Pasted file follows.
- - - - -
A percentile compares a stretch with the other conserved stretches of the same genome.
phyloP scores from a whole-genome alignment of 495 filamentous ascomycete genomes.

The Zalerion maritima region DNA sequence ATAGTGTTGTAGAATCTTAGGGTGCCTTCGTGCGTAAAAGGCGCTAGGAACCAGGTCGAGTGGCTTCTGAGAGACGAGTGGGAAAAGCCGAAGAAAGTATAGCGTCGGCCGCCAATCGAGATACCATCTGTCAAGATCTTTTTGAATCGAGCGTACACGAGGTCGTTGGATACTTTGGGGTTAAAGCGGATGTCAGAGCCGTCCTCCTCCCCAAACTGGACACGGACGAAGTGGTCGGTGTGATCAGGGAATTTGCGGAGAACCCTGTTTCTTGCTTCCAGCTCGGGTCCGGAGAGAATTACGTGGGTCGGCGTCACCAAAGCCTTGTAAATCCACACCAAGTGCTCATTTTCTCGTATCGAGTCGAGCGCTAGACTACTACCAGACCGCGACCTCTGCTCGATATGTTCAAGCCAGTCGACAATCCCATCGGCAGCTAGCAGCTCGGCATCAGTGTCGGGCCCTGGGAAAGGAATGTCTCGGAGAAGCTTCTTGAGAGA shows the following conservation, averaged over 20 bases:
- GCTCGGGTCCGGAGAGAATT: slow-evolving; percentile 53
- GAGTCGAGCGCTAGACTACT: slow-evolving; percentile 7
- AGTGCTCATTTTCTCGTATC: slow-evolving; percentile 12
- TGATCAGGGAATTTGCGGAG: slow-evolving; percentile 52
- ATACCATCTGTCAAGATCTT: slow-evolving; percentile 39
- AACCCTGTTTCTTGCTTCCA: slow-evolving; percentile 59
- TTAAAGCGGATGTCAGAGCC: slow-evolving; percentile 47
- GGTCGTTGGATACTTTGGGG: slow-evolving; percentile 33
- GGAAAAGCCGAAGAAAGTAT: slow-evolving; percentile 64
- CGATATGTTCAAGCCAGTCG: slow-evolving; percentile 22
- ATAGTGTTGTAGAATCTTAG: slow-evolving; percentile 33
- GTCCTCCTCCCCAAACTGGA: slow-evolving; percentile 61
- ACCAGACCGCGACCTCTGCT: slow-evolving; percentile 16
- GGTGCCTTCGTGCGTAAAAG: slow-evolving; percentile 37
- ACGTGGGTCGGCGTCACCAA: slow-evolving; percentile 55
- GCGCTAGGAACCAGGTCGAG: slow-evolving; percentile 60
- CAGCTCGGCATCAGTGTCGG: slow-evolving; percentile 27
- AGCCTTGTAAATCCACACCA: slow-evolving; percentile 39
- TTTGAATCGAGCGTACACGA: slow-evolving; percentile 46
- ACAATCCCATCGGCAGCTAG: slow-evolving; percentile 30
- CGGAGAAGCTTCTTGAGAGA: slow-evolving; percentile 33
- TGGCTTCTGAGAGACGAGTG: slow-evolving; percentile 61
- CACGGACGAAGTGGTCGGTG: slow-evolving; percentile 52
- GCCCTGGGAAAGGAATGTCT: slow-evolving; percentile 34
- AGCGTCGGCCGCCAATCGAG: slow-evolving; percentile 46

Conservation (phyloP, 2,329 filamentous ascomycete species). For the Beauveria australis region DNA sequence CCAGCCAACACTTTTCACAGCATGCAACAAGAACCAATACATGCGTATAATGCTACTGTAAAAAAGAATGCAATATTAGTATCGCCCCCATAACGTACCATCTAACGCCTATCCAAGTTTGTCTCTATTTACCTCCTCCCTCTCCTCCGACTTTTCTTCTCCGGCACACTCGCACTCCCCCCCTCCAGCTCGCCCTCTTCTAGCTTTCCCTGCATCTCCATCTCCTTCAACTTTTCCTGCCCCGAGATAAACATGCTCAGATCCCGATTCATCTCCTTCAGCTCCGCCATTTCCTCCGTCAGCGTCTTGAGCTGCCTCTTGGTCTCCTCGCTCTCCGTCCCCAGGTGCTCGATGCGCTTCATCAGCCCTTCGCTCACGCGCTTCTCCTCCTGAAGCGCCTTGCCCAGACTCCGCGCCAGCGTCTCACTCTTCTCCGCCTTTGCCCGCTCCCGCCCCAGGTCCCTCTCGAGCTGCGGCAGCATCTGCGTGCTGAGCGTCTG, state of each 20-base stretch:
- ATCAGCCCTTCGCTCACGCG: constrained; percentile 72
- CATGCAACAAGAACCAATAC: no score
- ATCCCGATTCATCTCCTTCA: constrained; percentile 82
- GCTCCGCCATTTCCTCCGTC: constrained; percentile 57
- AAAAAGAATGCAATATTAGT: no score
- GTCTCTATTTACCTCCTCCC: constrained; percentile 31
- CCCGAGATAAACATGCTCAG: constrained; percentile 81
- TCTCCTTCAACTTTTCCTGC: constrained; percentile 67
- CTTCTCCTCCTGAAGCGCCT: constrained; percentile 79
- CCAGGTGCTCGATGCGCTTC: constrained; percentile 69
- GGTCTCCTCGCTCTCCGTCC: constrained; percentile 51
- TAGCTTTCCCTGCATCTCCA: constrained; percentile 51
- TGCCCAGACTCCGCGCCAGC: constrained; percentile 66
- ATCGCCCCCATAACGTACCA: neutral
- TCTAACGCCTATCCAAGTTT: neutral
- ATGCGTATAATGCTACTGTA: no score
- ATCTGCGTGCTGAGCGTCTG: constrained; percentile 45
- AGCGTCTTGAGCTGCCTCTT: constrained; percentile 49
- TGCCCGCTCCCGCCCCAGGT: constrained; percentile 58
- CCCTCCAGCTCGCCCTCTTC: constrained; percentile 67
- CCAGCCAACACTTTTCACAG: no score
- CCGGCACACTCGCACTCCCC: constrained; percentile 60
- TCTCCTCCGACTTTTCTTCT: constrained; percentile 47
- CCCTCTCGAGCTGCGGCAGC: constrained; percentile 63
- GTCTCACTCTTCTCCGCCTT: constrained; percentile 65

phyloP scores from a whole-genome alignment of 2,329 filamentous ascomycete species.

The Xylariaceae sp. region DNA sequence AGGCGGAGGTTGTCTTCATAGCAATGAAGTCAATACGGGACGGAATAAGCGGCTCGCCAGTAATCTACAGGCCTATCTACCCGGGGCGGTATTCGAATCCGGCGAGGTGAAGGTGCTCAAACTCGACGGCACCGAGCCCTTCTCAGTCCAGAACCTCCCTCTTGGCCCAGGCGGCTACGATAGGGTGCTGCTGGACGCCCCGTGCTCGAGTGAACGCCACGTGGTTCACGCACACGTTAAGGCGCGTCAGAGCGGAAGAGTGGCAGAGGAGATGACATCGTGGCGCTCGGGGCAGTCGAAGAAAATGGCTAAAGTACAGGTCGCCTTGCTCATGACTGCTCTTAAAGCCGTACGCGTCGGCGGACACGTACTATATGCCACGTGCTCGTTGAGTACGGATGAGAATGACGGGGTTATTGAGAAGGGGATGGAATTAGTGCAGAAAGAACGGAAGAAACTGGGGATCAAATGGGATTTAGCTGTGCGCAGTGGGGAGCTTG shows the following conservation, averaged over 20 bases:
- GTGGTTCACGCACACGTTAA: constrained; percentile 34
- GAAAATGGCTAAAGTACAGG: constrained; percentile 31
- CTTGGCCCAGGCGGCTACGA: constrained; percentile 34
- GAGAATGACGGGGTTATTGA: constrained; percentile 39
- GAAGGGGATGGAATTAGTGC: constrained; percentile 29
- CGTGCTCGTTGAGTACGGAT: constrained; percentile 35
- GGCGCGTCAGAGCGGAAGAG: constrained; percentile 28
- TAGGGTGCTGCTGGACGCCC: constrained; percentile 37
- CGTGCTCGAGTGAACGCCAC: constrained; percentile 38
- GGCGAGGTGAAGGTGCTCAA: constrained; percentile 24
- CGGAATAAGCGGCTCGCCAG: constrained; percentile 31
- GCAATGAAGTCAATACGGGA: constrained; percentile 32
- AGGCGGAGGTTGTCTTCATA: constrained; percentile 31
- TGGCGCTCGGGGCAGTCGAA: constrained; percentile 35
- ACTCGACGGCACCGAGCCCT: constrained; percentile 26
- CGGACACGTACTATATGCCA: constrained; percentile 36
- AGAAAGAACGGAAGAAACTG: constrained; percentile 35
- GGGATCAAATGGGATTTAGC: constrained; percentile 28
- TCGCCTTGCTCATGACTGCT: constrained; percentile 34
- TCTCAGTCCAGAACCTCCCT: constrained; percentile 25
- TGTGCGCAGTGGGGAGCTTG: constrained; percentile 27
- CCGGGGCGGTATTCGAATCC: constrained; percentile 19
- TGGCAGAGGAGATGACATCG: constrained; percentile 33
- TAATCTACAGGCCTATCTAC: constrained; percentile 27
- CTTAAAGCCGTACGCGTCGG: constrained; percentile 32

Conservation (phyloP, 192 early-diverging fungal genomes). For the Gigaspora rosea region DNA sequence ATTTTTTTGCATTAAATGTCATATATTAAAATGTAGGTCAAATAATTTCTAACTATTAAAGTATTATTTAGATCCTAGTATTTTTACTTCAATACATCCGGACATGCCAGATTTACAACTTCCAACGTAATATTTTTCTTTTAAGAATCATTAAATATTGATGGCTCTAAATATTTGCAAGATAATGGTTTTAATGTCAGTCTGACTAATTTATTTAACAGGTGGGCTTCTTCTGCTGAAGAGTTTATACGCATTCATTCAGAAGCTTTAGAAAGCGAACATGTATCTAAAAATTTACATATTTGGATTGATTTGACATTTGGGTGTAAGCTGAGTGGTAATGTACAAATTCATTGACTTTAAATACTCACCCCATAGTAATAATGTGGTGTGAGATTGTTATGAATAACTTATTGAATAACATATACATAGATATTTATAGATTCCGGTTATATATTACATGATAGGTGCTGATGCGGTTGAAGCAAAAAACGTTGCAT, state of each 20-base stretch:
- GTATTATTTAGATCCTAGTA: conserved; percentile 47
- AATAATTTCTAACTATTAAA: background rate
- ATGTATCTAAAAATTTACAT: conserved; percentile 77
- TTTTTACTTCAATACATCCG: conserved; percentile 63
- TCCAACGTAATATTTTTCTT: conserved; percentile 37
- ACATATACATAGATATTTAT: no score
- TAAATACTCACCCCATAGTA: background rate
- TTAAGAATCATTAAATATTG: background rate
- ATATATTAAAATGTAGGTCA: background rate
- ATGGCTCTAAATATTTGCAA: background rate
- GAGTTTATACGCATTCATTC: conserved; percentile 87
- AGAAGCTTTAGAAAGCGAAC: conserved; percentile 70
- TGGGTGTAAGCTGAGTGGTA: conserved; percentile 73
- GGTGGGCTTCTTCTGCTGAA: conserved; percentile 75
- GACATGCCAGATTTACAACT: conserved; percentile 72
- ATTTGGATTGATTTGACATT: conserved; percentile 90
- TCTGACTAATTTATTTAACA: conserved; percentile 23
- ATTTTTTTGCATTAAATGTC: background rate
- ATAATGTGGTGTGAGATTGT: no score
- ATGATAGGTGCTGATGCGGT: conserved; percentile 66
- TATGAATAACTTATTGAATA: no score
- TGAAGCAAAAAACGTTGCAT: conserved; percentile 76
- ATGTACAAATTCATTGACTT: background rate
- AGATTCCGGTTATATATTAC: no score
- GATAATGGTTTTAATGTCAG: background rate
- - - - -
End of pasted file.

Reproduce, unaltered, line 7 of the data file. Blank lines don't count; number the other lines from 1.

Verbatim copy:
- TGATCAGGGAATTTGCGGAG: slow-evolving; percentile 52